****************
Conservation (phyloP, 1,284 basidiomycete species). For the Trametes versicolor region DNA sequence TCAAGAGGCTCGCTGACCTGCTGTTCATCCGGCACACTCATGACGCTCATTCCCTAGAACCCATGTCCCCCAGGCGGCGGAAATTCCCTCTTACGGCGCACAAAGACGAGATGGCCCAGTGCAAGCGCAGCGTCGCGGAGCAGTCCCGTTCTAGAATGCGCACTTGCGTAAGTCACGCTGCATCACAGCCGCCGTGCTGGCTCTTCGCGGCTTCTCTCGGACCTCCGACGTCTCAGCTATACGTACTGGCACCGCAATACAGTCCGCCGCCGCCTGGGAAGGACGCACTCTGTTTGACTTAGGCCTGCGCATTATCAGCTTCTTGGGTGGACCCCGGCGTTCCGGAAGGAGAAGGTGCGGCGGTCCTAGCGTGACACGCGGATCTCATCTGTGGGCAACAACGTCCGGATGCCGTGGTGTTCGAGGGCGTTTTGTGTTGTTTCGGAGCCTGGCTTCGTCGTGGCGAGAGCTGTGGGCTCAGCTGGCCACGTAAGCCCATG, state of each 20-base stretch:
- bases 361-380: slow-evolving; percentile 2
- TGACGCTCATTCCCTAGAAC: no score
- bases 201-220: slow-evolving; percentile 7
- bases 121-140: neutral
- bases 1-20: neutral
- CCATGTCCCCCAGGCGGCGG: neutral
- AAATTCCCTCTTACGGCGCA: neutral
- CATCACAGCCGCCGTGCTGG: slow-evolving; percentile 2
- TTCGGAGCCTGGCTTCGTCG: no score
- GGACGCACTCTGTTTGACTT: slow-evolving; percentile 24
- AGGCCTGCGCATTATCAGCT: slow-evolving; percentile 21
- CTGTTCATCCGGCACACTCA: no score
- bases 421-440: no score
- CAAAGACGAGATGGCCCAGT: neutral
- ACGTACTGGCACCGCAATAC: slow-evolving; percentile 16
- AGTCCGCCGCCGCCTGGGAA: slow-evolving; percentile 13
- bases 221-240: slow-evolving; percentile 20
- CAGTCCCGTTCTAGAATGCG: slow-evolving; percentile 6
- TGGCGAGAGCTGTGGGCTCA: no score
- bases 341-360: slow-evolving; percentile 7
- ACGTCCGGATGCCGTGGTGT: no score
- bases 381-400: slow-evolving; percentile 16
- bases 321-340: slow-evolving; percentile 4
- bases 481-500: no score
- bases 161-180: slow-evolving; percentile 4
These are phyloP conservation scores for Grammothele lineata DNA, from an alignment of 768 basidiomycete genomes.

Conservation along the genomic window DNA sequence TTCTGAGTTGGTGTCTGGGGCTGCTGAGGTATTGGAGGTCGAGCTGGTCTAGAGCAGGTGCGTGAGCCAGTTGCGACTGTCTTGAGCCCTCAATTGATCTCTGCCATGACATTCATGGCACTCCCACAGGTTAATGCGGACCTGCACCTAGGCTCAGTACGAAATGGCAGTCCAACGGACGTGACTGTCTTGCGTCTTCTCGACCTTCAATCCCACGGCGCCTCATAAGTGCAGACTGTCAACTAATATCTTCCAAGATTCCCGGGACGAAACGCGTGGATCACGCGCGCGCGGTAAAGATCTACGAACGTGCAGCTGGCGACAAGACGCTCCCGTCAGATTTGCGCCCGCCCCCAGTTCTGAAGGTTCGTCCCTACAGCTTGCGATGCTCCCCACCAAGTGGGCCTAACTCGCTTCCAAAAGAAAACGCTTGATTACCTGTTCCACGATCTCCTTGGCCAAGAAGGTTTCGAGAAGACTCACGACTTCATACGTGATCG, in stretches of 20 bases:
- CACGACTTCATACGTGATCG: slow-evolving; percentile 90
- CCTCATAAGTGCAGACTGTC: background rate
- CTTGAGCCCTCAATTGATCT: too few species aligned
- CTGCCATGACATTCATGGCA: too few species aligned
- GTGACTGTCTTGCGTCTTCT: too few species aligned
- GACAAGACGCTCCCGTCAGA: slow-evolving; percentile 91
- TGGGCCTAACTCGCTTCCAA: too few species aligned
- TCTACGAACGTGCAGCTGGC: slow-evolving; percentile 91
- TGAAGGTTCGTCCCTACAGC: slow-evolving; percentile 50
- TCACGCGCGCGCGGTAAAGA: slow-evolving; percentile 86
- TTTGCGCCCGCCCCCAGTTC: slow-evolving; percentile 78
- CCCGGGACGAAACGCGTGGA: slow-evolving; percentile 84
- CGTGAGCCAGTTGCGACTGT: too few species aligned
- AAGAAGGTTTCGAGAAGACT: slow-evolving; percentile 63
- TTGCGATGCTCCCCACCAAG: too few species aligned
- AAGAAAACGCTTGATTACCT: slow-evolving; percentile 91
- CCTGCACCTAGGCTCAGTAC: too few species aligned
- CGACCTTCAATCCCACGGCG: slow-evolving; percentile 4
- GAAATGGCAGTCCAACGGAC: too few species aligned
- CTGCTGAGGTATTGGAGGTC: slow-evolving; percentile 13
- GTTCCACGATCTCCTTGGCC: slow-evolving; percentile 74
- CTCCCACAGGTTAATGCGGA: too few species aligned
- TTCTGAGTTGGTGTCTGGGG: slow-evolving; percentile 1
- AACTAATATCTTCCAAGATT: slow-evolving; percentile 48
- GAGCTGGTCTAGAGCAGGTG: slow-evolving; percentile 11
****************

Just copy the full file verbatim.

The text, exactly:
Conservation (phyloP, 1,284 basidiomycete species). For the Trametes versicolor region DNA sequence TCAAGAGGCTCGCTGACCTGCTGTTCATCCGGCACACTCATGACGCTCATTCCCTAGAACCCATGTCCCCCAGGCGGCGGAAATTCCCTCTTACGGCGCACAAAGACGAGATGGCCCAGTGCAAGCGCAGCGTCGCGGAGCAGTCCCGTTCTAGAATGCGCACTTGCGTAAGTCACGCTGCATCACAGCCGCCGTGCTGGCTCTTCGCGGCTTCTCTCGGACCTCCGACGTCTCAGCTATACGTACTGGCACCGCAATACAGTCCGCCGCCGCCTGGGAAGGACGCACTCTGTTTGACTTAGGCCTGCGCATTATCAGCTTCTTGGGTGGACCCCGGCGTTCCGGAAGGAGAAGGTGCGGCGGTCCTAGCGTGACACGCGGATCTCATCTGTGGGCAACAACGTCCGGATGCCGTGGTGTTCGAGGGCGTTTTGTGTTGTTTCGGAGCCTGGCTTCGTCGTGGCGAGAGCTGTGGGCTCAGCTGGCCACGTAAGCCCATG, state of each 20-base stretch:
- bases 361-380: slow-evolving; percentile 2
- TGACGCTCATTCCCTAGAAC: no score
- bases 201-220: slow-evolving; percentile 7
- bases 121-140: neutral
- bases 1-20: neutral
- CCATGTCCCCCAGGCGGCGG: neutral
- AAATTCCCTCTTACGGCGCA: neutral
- CATCACAGCCGCCGTGCTGG: slow-evolving; percentile 2
- TTCGGAGCCTGGCTTCGTCG: no score
- GGACGCACTCTGTTTGACTT: slow-evolving; percentile 24
- AGGCCTGCGCATTATCAGCT: slow-evolving; percentile 21
- CTGTTCATCCGGCACACTCA: no score
- bases 421-440: no score
- CAAAGACGAGATGGCCCAGT: neutral
- ACGTACTGGCACCGCAATAC: slow-evolving; percentile 16
- AGTCCGCCGCCGCCTGGGAA: slow-evolving; percentile 13
- bases 221-240: slow-evolving; percentile 20
- CAGTCCCGTTCTAGAATGCG: slow-evolving; percentile 6
- TGGCGAGAGCTGTGGGCTCA: no score
- bases 341-360: slow-evolving; percentile 7
- ACGTCCGGATGCCGTGGTGT: no score
- bases 381-400: slow-evolving; percentile 16
- bases 321-340: slow-evolving; percentile 4
- bases 481-500: no score
- bases 161-180: slow-evolving; percentile 4
These are phyloP conservation scores for Grammothele lineata DNA, from an alignment of 768 basidiomycete genomes.

Conservation along the genomic window DNA sequence TTCTGAGTTGGTGTCTGGGGCTGCTGAGGTATTGGAGGTCGAGCTGGTCTAGAGCAGGTGCGTGAGCCAGTTGCGACTGTCTTGAGCCCTCAATTGATCTCTGCCATGACATTCATGGCACTCCCACAGGTTAATGCGGACCTGCACCTAGGCTCAGTACGAAATGGCAGTCCAACGGACGTGACTGTCTTGCGTCTTCTCGACCTTCAATCCCACGGCGCCTCATAAGTGCAGACTGTCAACTAATATCTTCCAAGATTCCCGGGACGAAACGCGTGGATCACGCGCGCGCGGTAAAGATCTACGAACGTGCAGCTGGCGACAAGACGCTCCCGTCAGATTTGCGCCCGCCCCCAGTTCTGAAGGTTCGTCCCTACAGCTTGCGATGCTCCCCACCAAGTGGGCCTAACTCGCTTCCAAAAGAAAACGCTTGATTACCTGTTCCACGATCTCCTTGGCCAAGAAGGTTTCGAGAAGACTCACGACTTCATACGTGATCG, in stretches of 20 bases:
- CACGACTTCATACGTGATCG: slow-evolving; percentile 90
- CCTCATAAGTGCAGACTGTC: background rate
- CTTGAGCCCTCAATTGATCT: too few species aligned
- CTGCCATGACATTCATGGCA: too few species aligned
- GTGACTGTCTTGCGTCTTCT: too few species aligned
- GACAAGACGCTCCCGTCAGA: slow-evolving; percentile 91
- TGGGCCTAACTCGCTTCCAA: too few species aligned
- TCTACGAACGTGCAGCTGGC: slow-evolving; percentile 91
- TGAAGGTTCGTCCCTACAGC: slow-evolving; percentile 50
- TCACGCGCGCGCGGTAAAGA: slow-evolving; percentile 86
- TTTGCGCCCGCCCCCAGTTC: slow-evolving; percentile 78
- CCCGGGACGAAACGCGTGGA: slow-evolving; percentile 84
- CGTGAGCCAGTTGCGACTGT: too few species aligned
- AAGAAGGTTTCGAGAAGACT: slow-evolving; percentile 63
- TTGCGATGCTCCCCACCAAG: too few species aligned
- AAGAAAACGCTTGATTACCT: slow-evolving; percentile 91
- CCTGCACCTAGGCTCAGTAC: too few species aligned
- CGACCTTCAATCCCACGGCG: slow-evolving; percentile 4
- GAAATGGCAGTCCAACGGAC: too few species aligned
- CTGCTGAGGTATTGGAGGTC: slow-evolving; percentile 13
- GTTCCACGATCTCCTTGGCC: slow-evolving; percentile 74
- CTCCCACAGGTTAATGCGGA: too few species aligned
- TTCTGAGTTGGTGTCTGGGG: slow-evolving; percentile 1
- AACTAATATCTTCCAAGATT: slow-evolving; percentile 48
- GAGCTGGTCTAGAGCAGGTG: slow-evolving; percentile 11